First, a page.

Skip to content# Breaking the Records code challenge

### Problem

### Example

### Returns

### Input format

### Sample input

### Sample output

### Solution

## Newsletter

— 1 min read

My approach to solving HackerRank’s Breaking the Records code challenge.

Maria plays college basketball and wants to go pro. Each season she maintains a record of her play. She tabulates the number of times she breaks her season record for most points and least points in a game. Points scored in the first game establish her record for the season, and she begins counting from there.

`scores = [12, 24, 10, 24]`

Scores are in the same order as the games played. She tabulates her results as follows:

`1Count2 Game Score Minimum Maximum Min Max3 0 12 12 12 0 04 1 24 12 24 0 15 2 10 10 24 1 16 3 24 10 24 1 1`

Given the scores for a season, determine the number of times Maria breaks her records for most and least points scored during the season.

int[2]: An array with the numbers of times she broke her records. Index `0`

is for breaking most points records, and index `1`

is for breaking least points records.

The first line contains an integer `n`

, the number of games.

The second line contains `n`

space-separated integers describing the respective values of `scores0, scores1,...scoresn-1`

.

`19210 5 20 20 4 5 2 25 1`

`12 4`

Breaking the record was a relatively easy challenge to implement. Initially, we created a bunch of variables to hold max (`hiScore`

) and min (`loBroke`

) values and variables for the cases when the high (`hiBroke`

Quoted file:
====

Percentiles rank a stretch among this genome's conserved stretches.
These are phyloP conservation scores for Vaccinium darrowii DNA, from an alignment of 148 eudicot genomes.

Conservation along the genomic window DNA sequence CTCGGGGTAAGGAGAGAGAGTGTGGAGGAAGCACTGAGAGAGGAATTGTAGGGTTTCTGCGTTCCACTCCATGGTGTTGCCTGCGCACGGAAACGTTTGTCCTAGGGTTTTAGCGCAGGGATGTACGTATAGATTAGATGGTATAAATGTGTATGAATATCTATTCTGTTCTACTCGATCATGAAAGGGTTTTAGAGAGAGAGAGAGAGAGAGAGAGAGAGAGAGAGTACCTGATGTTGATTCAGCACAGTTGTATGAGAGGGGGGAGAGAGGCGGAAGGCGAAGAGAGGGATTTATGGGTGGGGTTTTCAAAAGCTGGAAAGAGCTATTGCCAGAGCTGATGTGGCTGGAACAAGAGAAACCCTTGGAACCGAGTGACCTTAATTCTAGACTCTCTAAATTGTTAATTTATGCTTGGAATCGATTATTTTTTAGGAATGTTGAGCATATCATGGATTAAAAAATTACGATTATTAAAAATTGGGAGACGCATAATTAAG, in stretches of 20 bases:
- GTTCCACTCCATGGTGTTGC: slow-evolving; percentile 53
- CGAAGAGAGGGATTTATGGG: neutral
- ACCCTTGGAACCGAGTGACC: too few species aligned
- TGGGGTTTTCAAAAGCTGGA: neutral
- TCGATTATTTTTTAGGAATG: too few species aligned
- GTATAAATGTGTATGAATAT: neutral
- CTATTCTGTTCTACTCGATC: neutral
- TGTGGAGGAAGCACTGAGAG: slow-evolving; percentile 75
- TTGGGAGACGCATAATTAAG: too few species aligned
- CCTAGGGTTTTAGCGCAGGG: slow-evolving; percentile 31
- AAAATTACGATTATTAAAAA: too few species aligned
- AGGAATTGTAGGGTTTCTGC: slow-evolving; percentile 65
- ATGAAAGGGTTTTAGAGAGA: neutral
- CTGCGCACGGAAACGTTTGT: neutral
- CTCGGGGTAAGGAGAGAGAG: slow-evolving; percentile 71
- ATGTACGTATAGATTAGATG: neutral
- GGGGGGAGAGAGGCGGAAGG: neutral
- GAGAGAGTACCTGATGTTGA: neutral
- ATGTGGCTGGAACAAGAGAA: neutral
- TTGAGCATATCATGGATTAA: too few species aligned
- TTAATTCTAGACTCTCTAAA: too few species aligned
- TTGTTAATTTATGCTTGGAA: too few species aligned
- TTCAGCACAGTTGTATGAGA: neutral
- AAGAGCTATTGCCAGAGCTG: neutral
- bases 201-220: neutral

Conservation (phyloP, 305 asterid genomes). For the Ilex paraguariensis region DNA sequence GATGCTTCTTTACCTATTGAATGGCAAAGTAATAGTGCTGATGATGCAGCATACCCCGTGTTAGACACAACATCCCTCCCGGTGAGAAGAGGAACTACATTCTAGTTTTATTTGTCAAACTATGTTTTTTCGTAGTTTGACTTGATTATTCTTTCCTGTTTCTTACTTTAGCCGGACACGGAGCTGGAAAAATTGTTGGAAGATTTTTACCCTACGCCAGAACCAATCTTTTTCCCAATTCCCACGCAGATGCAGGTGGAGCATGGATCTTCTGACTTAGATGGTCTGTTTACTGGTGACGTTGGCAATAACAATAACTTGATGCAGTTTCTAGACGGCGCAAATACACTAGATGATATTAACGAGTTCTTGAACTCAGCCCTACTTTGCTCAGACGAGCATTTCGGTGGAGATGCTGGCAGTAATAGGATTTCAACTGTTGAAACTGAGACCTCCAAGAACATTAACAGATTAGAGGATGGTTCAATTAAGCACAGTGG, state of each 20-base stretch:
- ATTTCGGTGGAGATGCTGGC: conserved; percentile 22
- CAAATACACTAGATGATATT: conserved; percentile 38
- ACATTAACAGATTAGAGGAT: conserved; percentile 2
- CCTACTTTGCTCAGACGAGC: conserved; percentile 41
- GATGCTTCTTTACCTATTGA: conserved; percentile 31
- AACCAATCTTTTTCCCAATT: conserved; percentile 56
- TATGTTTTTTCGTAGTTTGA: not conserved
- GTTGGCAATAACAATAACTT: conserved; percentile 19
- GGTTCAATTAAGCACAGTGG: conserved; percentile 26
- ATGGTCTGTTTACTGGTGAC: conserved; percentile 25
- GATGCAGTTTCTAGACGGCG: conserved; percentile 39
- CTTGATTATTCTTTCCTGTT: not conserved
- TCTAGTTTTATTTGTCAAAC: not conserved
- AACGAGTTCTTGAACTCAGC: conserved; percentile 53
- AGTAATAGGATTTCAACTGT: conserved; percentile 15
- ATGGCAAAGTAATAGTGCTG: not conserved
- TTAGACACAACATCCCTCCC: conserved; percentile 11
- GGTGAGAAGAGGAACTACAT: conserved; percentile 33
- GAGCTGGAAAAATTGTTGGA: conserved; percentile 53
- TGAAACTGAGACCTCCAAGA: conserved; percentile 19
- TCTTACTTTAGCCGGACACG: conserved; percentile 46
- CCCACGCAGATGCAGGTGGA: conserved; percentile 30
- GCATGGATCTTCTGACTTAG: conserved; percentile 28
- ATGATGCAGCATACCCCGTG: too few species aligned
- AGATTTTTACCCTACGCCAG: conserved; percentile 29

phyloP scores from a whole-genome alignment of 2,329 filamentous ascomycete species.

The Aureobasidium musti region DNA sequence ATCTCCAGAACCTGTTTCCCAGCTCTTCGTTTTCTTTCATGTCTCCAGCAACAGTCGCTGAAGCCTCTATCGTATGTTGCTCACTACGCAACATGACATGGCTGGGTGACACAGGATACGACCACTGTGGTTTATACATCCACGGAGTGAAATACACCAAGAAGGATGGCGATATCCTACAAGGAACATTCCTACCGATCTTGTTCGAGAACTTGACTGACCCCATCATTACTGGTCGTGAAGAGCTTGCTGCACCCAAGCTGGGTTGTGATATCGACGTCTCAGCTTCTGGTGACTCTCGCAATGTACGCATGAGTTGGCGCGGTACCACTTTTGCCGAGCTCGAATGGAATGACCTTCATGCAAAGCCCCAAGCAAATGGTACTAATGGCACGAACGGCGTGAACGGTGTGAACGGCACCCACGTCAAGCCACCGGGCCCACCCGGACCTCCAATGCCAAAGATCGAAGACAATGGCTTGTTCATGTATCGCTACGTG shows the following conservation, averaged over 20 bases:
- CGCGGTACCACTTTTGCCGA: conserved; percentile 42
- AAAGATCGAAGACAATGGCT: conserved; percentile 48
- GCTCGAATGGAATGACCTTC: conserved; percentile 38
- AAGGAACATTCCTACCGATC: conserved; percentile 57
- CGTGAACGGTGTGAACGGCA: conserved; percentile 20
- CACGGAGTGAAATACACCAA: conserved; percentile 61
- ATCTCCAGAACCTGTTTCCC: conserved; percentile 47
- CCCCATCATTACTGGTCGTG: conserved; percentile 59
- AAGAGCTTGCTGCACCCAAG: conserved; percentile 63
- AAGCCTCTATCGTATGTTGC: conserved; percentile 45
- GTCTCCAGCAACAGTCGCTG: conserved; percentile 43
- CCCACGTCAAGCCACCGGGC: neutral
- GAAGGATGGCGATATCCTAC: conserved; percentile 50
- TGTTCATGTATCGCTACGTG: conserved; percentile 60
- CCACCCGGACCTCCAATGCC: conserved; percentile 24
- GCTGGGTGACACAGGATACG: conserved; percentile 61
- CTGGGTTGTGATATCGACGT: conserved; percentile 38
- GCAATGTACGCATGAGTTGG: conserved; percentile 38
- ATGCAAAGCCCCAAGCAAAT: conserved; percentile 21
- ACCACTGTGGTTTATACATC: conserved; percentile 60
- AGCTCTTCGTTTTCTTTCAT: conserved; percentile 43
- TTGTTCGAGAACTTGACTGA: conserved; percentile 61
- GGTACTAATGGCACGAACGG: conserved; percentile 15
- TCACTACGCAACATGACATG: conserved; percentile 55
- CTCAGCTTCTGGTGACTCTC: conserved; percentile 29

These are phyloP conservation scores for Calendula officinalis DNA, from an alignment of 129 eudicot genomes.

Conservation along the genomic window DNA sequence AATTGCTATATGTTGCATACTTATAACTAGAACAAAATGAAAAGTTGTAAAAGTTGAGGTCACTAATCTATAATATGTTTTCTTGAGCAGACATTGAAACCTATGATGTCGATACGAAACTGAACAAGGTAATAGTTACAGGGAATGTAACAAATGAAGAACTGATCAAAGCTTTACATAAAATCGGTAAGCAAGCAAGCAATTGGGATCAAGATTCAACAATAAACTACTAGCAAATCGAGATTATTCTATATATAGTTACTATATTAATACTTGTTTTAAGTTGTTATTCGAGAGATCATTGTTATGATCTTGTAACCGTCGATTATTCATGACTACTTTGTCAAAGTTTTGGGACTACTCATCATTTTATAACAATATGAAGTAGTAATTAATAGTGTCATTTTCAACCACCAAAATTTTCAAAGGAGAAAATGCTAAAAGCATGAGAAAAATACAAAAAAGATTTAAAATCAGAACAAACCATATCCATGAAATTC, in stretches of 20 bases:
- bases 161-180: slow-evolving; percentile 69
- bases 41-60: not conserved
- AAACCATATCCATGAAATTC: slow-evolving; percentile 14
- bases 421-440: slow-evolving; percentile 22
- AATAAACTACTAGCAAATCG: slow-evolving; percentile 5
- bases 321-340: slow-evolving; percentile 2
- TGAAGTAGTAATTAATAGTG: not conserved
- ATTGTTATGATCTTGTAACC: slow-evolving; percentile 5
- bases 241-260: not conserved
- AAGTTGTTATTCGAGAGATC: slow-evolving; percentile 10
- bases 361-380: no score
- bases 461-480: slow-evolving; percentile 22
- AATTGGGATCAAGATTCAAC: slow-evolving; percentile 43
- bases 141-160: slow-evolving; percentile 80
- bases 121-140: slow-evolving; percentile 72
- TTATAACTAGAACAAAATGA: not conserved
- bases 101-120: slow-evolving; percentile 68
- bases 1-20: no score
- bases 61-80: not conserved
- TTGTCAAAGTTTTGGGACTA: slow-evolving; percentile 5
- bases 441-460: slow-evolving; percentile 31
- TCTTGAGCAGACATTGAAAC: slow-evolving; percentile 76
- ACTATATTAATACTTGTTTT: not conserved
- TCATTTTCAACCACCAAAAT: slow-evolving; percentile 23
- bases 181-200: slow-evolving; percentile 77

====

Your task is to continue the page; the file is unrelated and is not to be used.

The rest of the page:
) and lowest (`loBroke`

) scores were updated. For the values which hold the actual score, we assign it to the first array's element.

Then we start the `for`

loop and go through every array element. We compare the current value (`scores[i]`

) twice during each loop.

The first time, we want to check if the current value is bigger than the current highest score (`hiScore`

) value. If so, it becomes the new highest score value, and we bump `hiBroke`

by `1`

as it is a new record break.

During the second comparison, we do the same, but this time we check for the current value (`scores[i]`

) being less than the lowest score (`loScore`

). The same story happens here; if it's less, it means a new record break, and we update the `loScore`

bump `loBroke`

by `1`

.

```
1function breakingRecords(scores) {2 let hiScore = scores[0],3 loScore = scores[0];4 let hiBroke = 0,5 loBroke = 0;6
7 for (let i = 0; i < scores.length; i++) {8 if (scores[i] > hiScore) {9 hiScore = scores[i];10 hiBroke++;11 }12
13 if (scores[i] < loScore) {14 loScore = scores[i];15 loBroke++;16 }17 }18
19 return [hiBroke, loBroke];20}
```

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